There are a few types of 2-in-1s to pick from, including the detachable tablet, the 360-degree convertible, and the pull-forward design, but regardless of the type, the result is a laptop that doesn't constrain. Here are some 2-in-1 laptops that are great for gaming, as well as everything else.

It’s not often we see collectors' laptops like the Asus Zenbook 14X OLED Space Edition. Announced at CES 2022, it’s an updated version of the already-released Zenbook 14X OLED, fit with new 12th-gen Intel processors and a more robust build -- but hardware isn’t what makes the Space Edition special.

The machine is inspired by Asus’s own P6300, which launched into space in 1997 and managed to stay outside the atmosphere for 600 days without any defects. It’s an homage, a celebration, and a retrospective on how far laptops have come.

HP Spectre x360 14 hands-on at CES 2024: An AI laptop I'd actually buy

Hp's new 2-in-1 is sleek, powerful and packs the best camera i've seen on a laptop.

HP Spectre x360 14

Early Verdict

The new HP Spectre x360 14-inch is a sleek Windows 11 2-in-1 with Intel Core Ultra power to make quick work of AI tasks, and it packs a whopping 9MP camera along with an OLED display and Poly Studio audio.

Colorful OLED display

Powerful Intel Core Ultra chip

Several handy AI features

Impressive 9MP webcam

Display could be brighter

Rated battery life isn't great

Why you can trust Tom's Guide Our writers and editors spend hours analyzing and reviewing products, services, and apps to help find what's best for you. Find out more about how we test, analyze, and rate.

  • Price and release date
  • Design and ports
  • Display and audio
  • Performance and AI features
  • Battery life

The HP Spectre x360 14 2-in-1 has all the makings of being one of the best laptops for those looking for equal parts AI power and portability. Plus, it's pure eye candy, and I don't just mean the design — there's a 9MP camera on board that delivers great-looking images while keeping you in the frame while you move around.

As you'd expect, the HP Spectre X360 14 2-in-1 also packs Intel's latest Core Ultra chip, whose NPU is primed to deliver a range of useful AI experiences. You also get a vivid OLED display and Poly-tuned audio in a lightweight design. I went hands-on with the Spectre X360 14 2-in-1 ahead of CES 2024 , and it looks like a very impressive MacBook Pro 14-inch M3 alternative for the money. 

HP Spectre x360 14 2-in-1 Specs

Hp spectre x360 14 2-in-1: price and release date.

The HP Spectre x360 14 2-in-1 is available now at HP.com and Best Buy for a starting price of $1,499. We will report back on configuration options. By comparison, the MacBook Pro 14-inch with M3 chip starts at $1,599.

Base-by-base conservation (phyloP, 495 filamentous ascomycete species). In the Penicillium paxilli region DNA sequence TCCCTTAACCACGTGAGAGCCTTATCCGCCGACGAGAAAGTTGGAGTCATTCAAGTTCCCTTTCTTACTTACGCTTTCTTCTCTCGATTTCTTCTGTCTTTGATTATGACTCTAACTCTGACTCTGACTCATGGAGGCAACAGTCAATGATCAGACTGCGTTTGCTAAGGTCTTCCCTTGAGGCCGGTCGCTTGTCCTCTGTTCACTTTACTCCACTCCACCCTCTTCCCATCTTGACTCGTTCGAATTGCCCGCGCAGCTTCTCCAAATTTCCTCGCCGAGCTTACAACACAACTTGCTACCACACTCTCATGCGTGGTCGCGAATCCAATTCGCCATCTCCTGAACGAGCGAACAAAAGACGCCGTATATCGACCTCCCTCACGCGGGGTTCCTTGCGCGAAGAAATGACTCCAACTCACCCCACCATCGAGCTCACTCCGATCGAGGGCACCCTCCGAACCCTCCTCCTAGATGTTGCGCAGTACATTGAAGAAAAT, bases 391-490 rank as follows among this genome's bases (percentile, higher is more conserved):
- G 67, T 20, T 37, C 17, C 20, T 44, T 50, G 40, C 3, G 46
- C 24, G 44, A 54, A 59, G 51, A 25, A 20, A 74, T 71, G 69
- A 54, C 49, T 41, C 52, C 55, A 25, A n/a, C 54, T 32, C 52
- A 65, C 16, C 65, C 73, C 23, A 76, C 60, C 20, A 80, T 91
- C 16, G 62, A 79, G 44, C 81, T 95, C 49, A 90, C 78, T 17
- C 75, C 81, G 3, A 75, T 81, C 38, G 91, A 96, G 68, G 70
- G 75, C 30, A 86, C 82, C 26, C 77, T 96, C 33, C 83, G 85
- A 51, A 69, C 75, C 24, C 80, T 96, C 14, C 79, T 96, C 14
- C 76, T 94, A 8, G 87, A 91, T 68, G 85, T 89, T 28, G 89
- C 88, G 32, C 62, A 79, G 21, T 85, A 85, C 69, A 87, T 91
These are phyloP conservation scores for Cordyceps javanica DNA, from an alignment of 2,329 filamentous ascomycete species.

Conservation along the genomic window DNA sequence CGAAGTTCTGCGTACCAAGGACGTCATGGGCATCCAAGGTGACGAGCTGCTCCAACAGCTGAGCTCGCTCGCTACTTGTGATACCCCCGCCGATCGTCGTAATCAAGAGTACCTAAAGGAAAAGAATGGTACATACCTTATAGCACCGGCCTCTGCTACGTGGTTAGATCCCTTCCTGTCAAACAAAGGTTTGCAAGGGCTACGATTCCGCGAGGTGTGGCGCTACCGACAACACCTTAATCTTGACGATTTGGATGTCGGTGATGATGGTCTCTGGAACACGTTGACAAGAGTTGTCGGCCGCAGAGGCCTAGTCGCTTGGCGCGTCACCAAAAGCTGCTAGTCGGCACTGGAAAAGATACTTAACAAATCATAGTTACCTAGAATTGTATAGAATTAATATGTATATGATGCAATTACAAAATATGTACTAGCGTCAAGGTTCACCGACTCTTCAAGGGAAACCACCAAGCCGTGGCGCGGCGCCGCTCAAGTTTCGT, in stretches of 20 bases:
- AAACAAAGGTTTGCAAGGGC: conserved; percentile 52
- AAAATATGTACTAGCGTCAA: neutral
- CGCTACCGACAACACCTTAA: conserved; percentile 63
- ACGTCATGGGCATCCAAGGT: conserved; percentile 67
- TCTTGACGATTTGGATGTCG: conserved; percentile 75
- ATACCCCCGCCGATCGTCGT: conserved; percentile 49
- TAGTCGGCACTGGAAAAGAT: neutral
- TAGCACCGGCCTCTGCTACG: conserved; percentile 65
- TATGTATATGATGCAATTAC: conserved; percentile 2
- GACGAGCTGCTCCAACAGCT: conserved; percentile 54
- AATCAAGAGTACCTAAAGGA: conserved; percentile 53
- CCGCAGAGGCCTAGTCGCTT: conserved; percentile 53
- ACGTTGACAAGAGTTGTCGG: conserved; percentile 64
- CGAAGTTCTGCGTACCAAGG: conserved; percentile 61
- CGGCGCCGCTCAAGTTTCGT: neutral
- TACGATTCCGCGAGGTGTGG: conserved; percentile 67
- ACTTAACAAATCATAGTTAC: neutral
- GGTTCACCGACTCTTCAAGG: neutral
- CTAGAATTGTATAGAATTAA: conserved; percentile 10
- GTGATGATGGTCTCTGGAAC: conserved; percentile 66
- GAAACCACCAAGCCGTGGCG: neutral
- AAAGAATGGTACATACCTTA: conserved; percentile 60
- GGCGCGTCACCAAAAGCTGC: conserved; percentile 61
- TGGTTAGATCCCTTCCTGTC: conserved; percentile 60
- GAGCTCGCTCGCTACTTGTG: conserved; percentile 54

HP Spectre x360 14 2-in-1: Design and ports

For a 2-in-1 whose display flips around, the HP Spectre x360 is pretty compact and light. It measures 12.35 x 8.68 x 0.67 inches and weighs 3.2 pounds, which makes it easy to take from room to room or slip in your back for your commute.

Given its slim dimensions, there's not much room for ports, but you get 2 Thunderbolt 4 ports along with a flip-down, USB-A port. I wonder if that door will last but it's nice to have the option to full in a full-size USB A cable. There's a mic/headphone jack as well.

The HP Spectre x360 14 2-in-1 comes in Nightball black, Slate blue and Sahara silver. I'm partial to the blue now that I've seen all the models in person. It has personality without being too showy. 

HP Spectre x360 14 2-in-1: Display and audio

The 14-inch OLED display on the the HP Spectre x360 14 2-in-1 delivers a vibrant picture, whether I was using GIMP to create generative AI photos or surfing the web. This panel has a variable refresh rate of 48-120Hz to deliver smooth performance while helping save on battery life.

I also like the 16:10 aspect ratio on the new Spectre, which fits in more content than a 16:9 screen. Just don't expect the best brightness. This HP is rated for 500 nits of brightness when viewing HDR content, compared to 1,600 nits for the 14-inch MacBook Pro.

The new Spectre X350 14 2-in-1 models are the first consumer laptops to feature Poly audio tuning. I didn't have a chance to test out the speakers — two on either side of the keyboard — but HP says that you should get great voice quality along with strong overall sound. 

HP Spectre x360 14 2-in-1: Webcam

One of my favorite features in the HP Spectre x360 14 2-in-1 is the 9MP camera, which puts the 1080p camera on the MacBook Pro to shame. I looked clear and my skin tone natural in a room with challenging lighting. And that's because this laptop features hardware-enabled low-light adjustments. 

I also appreciated that the webcam could keep my face centered as I moved around the frame, one of several AI features that's handled by the NPU. You can also blur the background with ease. 

HP Spectre x360 14 2-in-1: Performance and AI Features

The HP Spectre x360 14 2-in-1 is powered by either a Intel Core Ultra 5 or Core Ultra 7 chip, which is backed up by 16GB or 32GB of RAM. Storage options include a 512GB NVMe SSD, 1TB or 2TB. There's Intel Arc graphics on board, too.

But the biggest deal is the beefed up NPU inside Intel's new chip, which can handle all sorts of AI tasks instead of the CPU or GPU. For example, I used GIMP to create an image of a golden retriever riding a skateboard with just a simple prompt.